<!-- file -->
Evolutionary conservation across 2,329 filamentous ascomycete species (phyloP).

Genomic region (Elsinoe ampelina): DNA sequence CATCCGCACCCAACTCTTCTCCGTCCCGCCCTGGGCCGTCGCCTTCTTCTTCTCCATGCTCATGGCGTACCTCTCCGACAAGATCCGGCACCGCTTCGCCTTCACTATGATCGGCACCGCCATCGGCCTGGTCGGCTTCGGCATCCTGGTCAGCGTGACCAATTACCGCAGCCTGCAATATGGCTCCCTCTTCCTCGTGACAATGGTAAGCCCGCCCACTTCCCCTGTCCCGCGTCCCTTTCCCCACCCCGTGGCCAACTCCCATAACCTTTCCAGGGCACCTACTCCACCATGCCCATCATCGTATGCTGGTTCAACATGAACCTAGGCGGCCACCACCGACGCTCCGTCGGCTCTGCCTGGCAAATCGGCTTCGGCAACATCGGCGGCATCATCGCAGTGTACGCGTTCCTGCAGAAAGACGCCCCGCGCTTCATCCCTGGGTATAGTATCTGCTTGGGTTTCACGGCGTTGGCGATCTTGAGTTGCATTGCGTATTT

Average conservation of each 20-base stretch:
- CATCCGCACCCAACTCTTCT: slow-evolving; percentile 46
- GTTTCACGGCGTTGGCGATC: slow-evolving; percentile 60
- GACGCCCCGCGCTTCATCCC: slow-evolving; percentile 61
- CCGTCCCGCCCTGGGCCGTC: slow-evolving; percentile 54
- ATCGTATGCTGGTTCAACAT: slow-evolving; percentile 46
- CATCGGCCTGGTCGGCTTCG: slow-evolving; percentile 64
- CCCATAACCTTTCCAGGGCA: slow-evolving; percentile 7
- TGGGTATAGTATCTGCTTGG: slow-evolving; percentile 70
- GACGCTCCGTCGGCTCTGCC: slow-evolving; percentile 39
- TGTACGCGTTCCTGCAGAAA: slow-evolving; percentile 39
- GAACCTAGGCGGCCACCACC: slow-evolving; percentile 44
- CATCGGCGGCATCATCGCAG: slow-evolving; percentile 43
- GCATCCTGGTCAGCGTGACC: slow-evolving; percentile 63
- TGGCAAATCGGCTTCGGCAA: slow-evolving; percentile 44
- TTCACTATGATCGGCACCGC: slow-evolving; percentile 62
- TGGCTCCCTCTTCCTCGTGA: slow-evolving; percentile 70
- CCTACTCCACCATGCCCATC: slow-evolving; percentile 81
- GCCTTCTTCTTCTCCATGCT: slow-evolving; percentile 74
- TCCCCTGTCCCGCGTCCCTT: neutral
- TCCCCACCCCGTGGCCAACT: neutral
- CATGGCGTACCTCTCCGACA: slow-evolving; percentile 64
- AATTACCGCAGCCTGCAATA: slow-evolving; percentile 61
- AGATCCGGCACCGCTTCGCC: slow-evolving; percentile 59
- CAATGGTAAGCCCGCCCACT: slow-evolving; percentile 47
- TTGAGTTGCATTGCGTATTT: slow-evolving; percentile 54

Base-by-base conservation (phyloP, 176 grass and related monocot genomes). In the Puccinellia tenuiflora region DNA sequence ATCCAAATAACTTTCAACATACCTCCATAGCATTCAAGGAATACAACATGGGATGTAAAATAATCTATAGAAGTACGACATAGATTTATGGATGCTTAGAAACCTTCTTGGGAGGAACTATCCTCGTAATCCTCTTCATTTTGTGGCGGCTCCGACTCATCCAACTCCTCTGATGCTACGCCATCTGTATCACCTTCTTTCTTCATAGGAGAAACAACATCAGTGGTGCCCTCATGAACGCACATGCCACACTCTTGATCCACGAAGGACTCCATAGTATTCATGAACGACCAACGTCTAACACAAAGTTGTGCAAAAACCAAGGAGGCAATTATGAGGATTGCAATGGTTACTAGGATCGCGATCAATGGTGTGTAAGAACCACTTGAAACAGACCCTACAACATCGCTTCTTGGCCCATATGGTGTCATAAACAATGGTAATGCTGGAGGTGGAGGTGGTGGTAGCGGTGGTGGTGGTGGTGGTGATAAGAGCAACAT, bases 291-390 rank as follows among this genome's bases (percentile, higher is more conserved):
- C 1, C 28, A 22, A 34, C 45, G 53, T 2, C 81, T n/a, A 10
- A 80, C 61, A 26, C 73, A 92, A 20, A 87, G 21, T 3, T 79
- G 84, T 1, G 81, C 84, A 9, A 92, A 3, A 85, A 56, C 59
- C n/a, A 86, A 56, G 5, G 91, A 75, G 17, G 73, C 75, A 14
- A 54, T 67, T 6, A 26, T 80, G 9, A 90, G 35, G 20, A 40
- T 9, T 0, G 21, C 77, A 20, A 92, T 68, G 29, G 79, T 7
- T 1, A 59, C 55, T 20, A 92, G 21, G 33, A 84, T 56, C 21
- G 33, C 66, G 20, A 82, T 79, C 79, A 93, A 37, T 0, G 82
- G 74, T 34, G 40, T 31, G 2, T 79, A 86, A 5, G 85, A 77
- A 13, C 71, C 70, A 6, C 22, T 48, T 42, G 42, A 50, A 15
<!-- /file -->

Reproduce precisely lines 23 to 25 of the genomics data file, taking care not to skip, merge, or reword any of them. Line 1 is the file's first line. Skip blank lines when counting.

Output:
- TCCCCACCCCGTGGCCAACT: neutral
- CATGGCGTACCTCTCCGACA: slow-evolving; percentile 64
- AATTACCGCAGCCTGCAATA: slow-evolving; percentile 61